Pat Berry and Ron Bell talk about how they help service users improve their wellbeing and build self-confidence from exercise
Playing sports on a regular basis requires discipline, which builds much needed structure into daily life. Being part of a group of like-minded peers, and the natural high gained from exercise, may help raise self-esteem – a key component of good social interaction.
The relationship between sport and improved mental and physical wellbeing is well established. The key is to get people with complex care issues to participate in these positive activities.
The uniqueness of Sporting Recovery is the combination of team and individual sporting activities and lifestyle advice (SMART Recovery) along with the opportunity for clients to gain nationally recognised sports qualifications. As an evidence-based exercise programme, we support adults on their recovery pathway back into their communities.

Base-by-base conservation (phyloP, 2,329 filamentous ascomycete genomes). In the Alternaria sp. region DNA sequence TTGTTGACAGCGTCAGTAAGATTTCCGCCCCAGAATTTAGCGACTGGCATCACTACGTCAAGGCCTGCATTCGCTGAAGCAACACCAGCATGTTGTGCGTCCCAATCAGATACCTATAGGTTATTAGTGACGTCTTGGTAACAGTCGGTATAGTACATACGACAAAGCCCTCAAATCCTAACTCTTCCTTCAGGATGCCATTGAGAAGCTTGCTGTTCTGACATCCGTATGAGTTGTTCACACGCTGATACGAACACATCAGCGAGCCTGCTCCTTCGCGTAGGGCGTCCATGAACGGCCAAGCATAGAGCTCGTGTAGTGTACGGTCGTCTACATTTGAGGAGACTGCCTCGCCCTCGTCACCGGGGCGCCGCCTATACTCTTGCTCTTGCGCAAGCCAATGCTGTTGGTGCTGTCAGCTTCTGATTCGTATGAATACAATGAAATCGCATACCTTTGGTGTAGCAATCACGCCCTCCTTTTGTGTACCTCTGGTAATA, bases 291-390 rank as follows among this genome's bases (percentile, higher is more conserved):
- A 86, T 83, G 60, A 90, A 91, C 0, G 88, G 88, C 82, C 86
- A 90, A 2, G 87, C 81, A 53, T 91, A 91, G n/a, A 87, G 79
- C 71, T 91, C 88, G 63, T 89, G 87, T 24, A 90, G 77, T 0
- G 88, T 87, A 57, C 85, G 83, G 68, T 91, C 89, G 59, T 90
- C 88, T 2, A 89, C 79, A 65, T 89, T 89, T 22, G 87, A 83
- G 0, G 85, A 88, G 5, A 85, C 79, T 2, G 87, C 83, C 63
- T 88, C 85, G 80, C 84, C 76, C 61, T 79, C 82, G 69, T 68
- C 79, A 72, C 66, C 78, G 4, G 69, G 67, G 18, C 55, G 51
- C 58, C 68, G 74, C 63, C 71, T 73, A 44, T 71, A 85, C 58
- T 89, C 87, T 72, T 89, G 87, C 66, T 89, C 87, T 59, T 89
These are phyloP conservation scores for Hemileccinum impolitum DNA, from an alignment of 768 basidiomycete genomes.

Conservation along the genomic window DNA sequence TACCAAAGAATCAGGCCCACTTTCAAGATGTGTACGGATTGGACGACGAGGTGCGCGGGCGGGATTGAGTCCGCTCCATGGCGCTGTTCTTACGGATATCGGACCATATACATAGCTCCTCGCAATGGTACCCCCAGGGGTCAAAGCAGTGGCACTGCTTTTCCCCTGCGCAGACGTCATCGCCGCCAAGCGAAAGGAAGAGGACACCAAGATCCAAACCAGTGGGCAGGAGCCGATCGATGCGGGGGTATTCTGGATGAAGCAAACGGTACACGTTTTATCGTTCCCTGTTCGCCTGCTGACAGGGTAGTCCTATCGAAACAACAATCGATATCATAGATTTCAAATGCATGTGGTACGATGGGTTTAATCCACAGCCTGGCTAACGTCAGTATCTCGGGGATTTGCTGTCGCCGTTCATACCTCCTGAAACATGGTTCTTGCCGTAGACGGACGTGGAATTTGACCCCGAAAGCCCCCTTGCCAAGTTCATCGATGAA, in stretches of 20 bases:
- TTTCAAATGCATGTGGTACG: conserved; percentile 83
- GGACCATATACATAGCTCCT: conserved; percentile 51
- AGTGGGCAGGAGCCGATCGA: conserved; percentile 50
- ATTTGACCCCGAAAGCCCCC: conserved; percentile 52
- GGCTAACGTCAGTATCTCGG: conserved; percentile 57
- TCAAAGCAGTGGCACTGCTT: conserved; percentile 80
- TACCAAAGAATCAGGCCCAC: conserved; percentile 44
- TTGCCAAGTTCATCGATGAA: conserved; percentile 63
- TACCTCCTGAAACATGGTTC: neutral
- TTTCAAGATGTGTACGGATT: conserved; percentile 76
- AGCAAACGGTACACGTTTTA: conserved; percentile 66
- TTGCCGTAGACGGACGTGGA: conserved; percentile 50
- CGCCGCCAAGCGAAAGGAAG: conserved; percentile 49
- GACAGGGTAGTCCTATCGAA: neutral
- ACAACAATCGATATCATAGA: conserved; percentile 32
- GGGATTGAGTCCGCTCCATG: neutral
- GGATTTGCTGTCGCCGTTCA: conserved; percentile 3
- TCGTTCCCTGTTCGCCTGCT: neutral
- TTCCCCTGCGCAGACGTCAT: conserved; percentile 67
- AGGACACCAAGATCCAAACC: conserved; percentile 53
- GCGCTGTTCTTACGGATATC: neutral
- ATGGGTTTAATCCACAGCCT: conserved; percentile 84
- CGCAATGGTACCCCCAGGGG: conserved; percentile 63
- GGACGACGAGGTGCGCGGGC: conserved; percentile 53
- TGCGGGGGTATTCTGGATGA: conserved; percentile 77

We focus on people who are marginal, high risk and hard to reach, who often have concerning co-morbidity problems. These adults have difficulties accessing, trusting and re-engaging with traditional services.
The hardest part of any exercise course is starting, particularly when you’ve been inactive for a prolonged period. To overcome this inertia, our programmes are available in the form of transferable season tickets, with the first six sessions free to encourage participation.
We are keen to support successful treatment completions and recommend that service users attend the exercise programme for 42 sessions. The sessions are weekly and include a free lunch, with the opportunity to obtain voluntary and paid work within, and outside, Sporting Recovery.
We believe that if we provide a safe, friendly and fun environment we can engage these hard to reach adults. The first thing is to treat them like regular people with the same desires to enjoy and succeed in their chosen sport. The focus is on self-development and inner peace – something we all need!
Pat Berry and Ron Bell run Sporting Recovery, www.sportingrecovery.org.uk